Hot topics

Poco M3 Review: Come here, gorgeous!

POCO M3 Hero
© nextpit

Read in other languages:

Xiaomi and Realme are battling it out in the sub €200 smartphones segment and are known to offer compelling products in this price range. Today, we have managed to get hold of the Poco M3 for review. As one of Poco’s most affordable smartphones, we check how good the Poco M3 really is and if it can prove to be a capable budget smartphone for someone with a budget of less than Rs 12,000 in India and under €200 in Europe. 

Xiaomi Poco M3


  • Head-turning looks, colour options
  • Good, bright display
  • Excellent battery life
  • Stereo speakers rare in this segment
  • 3.5mm jack, dedicated SD card slot, IR blaster
  • Can handle games at lower quality settings


  • Cameras are average
  • UI lags at times
  • No ultrawide camera
  • Still on Android 10
  • MIUI not for everyone
Xiaomi Poco M3
Xiaomi Poco M3
Xiaomi Poco M3: All deals

Get to know the Poco M3

  • The Poco M3 is an entry-level, budget offering from Xiaomi-owned Poco.
  • The variant being tested here is from India. The Euro-spec version has almost identical specifications but comes with lesser RAM (4GB of RAM instead of 6GB)
  • There are two storage variants of the phone - 64GB (UFS 2.1) and 128GB (UFS 2.2).
  • The phone gets the Qualcomm Snapdragon 662 SoC and offers good performance for the money spent.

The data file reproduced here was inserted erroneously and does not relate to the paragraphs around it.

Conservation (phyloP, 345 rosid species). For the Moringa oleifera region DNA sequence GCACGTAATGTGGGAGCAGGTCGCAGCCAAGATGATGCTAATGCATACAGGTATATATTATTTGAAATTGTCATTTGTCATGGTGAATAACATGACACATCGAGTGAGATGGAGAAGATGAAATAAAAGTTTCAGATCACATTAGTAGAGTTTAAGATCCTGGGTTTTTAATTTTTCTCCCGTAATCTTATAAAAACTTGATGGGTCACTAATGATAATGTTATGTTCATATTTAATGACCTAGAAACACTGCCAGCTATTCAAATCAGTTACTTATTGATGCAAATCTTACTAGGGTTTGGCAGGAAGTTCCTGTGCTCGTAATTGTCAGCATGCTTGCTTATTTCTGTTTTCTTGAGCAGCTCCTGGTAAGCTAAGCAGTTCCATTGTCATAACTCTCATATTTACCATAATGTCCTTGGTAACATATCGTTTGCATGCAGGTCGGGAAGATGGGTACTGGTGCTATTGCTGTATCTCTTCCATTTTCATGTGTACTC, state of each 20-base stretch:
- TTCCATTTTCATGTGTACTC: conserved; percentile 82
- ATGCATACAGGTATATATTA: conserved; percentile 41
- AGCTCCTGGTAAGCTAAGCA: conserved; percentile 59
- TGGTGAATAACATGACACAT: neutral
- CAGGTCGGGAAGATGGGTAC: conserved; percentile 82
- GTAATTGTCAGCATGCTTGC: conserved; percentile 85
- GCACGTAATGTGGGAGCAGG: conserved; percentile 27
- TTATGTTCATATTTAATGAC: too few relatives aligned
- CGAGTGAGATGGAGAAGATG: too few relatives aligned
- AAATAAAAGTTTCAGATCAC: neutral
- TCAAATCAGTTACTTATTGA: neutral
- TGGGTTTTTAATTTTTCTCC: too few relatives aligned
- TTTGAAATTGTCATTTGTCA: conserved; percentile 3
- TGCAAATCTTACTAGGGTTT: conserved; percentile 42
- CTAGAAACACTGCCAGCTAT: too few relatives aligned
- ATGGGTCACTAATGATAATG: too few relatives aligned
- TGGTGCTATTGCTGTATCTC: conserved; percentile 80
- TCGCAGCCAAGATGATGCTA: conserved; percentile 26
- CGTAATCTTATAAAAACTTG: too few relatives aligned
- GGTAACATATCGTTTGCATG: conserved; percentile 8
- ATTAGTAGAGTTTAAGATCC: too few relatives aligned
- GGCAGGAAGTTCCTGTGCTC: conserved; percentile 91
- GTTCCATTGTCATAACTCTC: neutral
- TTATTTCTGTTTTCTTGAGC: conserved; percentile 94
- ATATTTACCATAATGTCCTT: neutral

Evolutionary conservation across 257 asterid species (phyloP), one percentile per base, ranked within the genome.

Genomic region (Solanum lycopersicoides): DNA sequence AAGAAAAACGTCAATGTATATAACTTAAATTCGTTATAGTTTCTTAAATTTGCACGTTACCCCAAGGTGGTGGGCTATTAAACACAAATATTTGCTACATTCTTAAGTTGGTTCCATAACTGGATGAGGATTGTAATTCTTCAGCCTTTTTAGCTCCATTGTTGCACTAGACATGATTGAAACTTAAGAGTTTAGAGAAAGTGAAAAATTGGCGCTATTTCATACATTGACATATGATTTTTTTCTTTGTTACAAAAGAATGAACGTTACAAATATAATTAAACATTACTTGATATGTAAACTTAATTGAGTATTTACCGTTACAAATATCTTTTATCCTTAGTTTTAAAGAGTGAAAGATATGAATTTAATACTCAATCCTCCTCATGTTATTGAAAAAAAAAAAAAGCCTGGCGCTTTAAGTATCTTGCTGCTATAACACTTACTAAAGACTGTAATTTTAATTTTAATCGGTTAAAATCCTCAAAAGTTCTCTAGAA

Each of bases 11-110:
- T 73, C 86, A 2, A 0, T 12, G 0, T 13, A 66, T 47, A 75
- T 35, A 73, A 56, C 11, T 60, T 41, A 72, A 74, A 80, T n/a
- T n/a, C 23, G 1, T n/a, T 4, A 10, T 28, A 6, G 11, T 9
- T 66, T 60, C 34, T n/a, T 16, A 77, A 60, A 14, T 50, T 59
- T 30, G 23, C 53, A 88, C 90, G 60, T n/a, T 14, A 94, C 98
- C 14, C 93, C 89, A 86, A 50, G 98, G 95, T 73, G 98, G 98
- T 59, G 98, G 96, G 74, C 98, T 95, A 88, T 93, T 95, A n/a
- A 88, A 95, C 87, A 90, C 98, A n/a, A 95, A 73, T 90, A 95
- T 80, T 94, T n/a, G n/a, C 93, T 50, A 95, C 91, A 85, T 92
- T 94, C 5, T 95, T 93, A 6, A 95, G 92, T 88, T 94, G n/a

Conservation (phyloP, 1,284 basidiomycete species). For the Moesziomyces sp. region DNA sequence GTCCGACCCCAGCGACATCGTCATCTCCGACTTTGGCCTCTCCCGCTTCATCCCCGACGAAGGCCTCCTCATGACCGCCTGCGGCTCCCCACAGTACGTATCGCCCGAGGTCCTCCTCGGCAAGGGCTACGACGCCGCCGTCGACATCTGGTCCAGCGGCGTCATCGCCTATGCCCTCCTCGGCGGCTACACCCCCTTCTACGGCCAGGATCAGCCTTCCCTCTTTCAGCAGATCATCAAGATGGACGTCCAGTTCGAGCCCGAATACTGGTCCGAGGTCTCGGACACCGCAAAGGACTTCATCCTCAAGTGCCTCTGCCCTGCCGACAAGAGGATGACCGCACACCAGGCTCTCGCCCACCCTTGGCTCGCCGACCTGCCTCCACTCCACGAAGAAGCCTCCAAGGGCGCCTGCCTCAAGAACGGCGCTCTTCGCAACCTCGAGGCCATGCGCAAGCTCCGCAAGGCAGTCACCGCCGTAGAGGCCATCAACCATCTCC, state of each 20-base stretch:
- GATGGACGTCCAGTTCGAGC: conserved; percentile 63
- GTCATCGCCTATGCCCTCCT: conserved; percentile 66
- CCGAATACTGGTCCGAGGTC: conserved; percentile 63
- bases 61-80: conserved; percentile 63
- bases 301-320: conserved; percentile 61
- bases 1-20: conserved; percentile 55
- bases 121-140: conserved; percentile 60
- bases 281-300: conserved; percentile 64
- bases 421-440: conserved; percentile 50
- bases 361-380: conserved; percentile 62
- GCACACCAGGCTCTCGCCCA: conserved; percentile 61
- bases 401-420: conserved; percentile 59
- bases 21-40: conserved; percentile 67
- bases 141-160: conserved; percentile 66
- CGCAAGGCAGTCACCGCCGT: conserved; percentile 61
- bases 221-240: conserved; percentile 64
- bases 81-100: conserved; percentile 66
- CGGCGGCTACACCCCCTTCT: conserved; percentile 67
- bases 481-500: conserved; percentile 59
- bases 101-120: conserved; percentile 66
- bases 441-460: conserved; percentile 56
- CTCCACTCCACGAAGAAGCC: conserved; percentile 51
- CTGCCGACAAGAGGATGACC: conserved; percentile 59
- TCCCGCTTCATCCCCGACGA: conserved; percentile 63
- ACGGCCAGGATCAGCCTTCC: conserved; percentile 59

• This is among the best looking phones in its price segment.

Where to buy the Poco M3

Flipkart (India)

Design, Build Quality: This is how you do plastic phones

The Poco M3 is the perfect example of how to to do not completely cheap out on affordable phones. It looks extremely good for something that costs just €150. There are three colour options on offer; Yellow, Cool Blue and Power Black. The matte Yellow variant of the phone, in particular, has been extremely popular in most markets, and almost everyone I showed the phone to absolutely loved it. The bright colour on the Yellow and Blue variants is accentuated by the large back ‘camera module’ that covers most of the top rear. Don’t be deceived by the large size of the ‘module’ though, since the actual camera array only takes a part of that and includes three vertically stacked lenses.

The large, vertical Poco logo is unmissable and depending on which side of the design divide you stand; you might absolutely hate it or be completely enamoured by it. I, personally, didn’t mind the ‘in-your-face’ Poco logo.

P1020402 2
The POCO M3 has an eye-catching design especially in this yellow colour / © NextPit